Saturday, October 03, 2015

The Pastorale

This appeared in Angle. It has been slightly altered since then.

Down by the river the trout are laying bets
Per croquet hoop. They swear like Fielding fish--
Damme this and Bloody that. They're old ones
With cheeks that frogs would eat. Here unafraid,
They list to port and pass it to the left
And praise the neighbors' sheep and curse the day
Electric lights infested county skies.
Crooks, not hooks, still in the adverse flow,
They praise monogamy, but that's a joke
Told when women go the separate way
Appropriate. They do not fear the fly,
A thumb upon their scales, or lemon sauce.
These are the myths told small fry. They are men.

Wednesday, September 30, 2015

Cherry, Blossoms

Focus, they say, and Bof'us, someone laughs;

But crocus is what they mean, and inching through
A yard like iron, just before the daffs,
They make a spring. The spring remembers you

Under the cherry, blossoms in your hair
And dress too small to make a handkerchief.
It's you, and you are never ever there.
Some jocund flowers beggar all belief.

Let summer burn them down. Let the sweet grass
Give itself up to desiccate and dirt.
All memories decay, and cherries pass.

Bof'us, they say, and laugh until they hurt.
The ice is melting, all that broken glass
A spring in motion and the past inert.

Saturday, September 26, 2015

The Boston Swans

I vaguely recollect that there are swans
somewhere famous in Boston, somewhere Lowell
might think them his, a bird grant from the Crown.
He might discuss with Dr Holmes at night,
after the port passed by too many times,
how Zeus had managed Leda. This would pass
for smut among the philocrats, I swan.

“Under a spreading chestnut tree,” they’d laugh.
“Beg pardon?” said the emissary from
the Court of St James. “A longfellow joke,” Lowell said.
“Uh-huh,” said Robert, many years away,
trying to fit both skunk and sour cream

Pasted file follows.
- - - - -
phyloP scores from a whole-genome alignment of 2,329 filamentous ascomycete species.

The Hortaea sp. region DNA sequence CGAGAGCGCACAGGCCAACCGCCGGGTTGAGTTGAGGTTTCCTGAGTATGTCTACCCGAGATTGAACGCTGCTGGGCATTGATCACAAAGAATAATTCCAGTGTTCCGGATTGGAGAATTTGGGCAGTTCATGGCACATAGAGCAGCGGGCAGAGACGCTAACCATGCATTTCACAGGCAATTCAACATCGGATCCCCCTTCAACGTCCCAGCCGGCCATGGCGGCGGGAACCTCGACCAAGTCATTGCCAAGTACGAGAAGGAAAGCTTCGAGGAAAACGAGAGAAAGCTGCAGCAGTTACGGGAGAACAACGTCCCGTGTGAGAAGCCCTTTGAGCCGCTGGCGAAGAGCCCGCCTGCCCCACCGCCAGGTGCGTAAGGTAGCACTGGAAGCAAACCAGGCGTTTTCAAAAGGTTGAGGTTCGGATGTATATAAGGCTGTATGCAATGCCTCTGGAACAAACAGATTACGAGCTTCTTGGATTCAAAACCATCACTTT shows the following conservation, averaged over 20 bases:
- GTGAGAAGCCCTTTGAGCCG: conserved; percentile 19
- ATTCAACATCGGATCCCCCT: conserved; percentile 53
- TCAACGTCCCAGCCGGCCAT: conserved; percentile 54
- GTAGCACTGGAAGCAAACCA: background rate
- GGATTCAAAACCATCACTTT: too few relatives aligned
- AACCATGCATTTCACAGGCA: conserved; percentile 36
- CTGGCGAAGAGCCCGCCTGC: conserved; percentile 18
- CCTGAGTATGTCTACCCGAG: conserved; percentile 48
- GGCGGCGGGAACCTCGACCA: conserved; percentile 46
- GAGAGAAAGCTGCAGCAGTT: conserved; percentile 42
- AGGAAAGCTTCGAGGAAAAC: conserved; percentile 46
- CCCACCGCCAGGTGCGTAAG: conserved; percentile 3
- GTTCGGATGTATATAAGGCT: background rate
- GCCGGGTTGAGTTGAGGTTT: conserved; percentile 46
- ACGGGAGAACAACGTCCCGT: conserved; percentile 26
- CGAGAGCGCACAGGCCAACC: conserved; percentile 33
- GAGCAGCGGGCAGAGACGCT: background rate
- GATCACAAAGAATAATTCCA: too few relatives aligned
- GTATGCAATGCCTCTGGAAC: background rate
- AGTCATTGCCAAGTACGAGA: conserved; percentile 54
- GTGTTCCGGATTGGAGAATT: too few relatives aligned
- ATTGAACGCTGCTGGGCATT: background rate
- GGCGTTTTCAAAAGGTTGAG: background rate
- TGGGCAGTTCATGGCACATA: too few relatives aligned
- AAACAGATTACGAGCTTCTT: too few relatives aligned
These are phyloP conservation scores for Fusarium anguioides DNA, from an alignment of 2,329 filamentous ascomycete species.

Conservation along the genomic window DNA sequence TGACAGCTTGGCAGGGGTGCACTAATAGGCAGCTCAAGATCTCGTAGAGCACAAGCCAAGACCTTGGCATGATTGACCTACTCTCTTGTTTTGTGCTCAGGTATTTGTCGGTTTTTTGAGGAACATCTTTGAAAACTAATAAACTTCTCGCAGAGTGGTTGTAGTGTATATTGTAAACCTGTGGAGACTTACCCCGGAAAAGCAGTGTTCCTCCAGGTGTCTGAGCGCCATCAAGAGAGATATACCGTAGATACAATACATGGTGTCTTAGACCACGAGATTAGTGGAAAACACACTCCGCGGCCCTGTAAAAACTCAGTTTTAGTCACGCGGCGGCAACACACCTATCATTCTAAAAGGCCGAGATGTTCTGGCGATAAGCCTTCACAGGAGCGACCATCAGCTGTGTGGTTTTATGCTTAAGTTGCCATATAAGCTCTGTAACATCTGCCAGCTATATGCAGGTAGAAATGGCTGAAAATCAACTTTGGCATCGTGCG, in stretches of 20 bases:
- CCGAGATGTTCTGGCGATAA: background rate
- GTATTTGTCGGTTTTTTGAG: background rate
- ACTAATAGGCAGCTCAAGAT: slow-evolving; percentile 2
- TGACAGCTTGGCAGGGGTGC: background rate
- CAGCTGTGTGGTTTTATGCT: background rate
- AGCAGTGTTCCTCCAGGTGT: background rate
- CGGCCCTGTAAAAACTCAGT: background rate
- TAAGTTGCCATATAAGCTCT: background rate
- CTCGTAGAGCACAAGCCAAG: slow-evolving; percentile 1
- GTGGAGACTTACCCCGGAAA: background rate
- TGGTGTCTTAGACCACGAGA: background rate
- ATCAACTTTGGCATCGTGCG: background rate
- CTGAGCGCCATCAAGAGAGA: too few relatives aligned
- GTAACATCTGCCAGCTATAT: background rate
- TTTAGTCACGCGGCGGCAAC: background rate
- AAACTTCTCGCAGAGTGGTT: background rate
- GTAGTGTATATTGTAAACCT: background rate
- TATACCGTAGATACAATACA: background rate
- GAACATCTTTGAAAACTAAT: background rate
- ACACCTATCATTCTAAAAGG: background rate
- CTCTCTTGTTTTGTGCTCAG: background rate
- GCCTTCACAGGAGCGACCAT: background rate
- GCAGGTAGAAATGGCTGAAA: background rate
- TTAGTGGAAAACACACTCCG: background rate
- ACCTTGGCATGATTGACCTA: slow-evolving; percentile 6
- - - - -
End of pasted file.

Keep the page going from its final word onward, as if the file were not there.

into his recollections of a swan
whose loins devolved a war it could not stop.
The Boston pops have brought their kids to hear
Napoleonic cannon foddering.
They hum as they tuck cobs back in their hampers,
decorously wrapped. Here Ted Williams hit
.400, which was nothing, if you count
percentages left lying in the snow
so Bonaparte could win the Triple Crown,
ambitions learned from Alexander, who
differed from Plato as to Homer’s hit.
Home and away, it all came down to swans.

--In memoriam Paula Tatarunis

Tuesday, September 22, 2015

As Numberless as the Stars

Hagar didn’t care for the manchild much,
The one whose dam she wasn’t.  In the star-
Personable nighttime sky she reckoned
The number of descendants he’d been promised,
And every one an uninvited guest.
Me, I try to avoid the sin of counting.
It leads to lust and envy.  I have named
More women than I knew, and they are glad,
Or so they say, when they imagine me.
They think about the child who isn’t there,
The period they never missed, the pain
Promised them, that they passed on, and they smile
And smooth their hair and think about the days
When boys would gasp because they happened by.

Thursday, September 17, 2015

And Beets and Pickled Okra

The pantry is a cool and cedar-lined

Room in the basement where we keep the jars
We do not need right now, but someday might.
(It hasn’t happened yet, but who can tell.)
Preserves, we call them, as if that would keep
Them biohazard-free. I think they wait
For evolution. In the night I hope
To be preserved, but I know better now,
Awake. To be a boy of 17,
A damson plum with paraffin on top
To save me from my nature—-string beans grow
Pale in their darkened room: they will not turn
To tap dancers or unicyclists if
They do not break their seals. Though tubers chant
The virtues of sequestered, reddened roots,
They do not grow, and if they did, they’d drown.

Sunday, September 13, 2015

Alone in the Afterlife

At least the leaves are crispy, and they smell

Of cinnamon. Kick them aside, they float
Like butterflies and settle on the trees
Who held them last. There are no promises
Of stars beyond the stars I see. The fox
Rolls on the patio and shakes himself,
A Canis Minor. Everyone I know
Still loves me -- better, loves me now, at last,
At once. The fox trots back into the woods,
His little dance insouciant desire.
My coffee smells like it was made from leaves

Wednesday, September 09, 2015

The Wells of Time

This will transport you to the elder times,

Fire like slabs of meat and smells so strong
They pound the air in dactyls. In a pinch
You can recite your “Please, Sir, send me home,”
There where the heart is, but no wolverines
Or kettles of boiling grease or water nymphs.
What would you give to have your teeth decay
Authentically, to wear a powdered wig,
To spread your plot with nightsoil, or to fetch
A fair price on the open market? Home
Is what you looked like when you were a boy;
But now you’re not. Now you could almost stay
Old as the hills when hills were young, and you
Were cold and muddy. Please, Sir, send me home.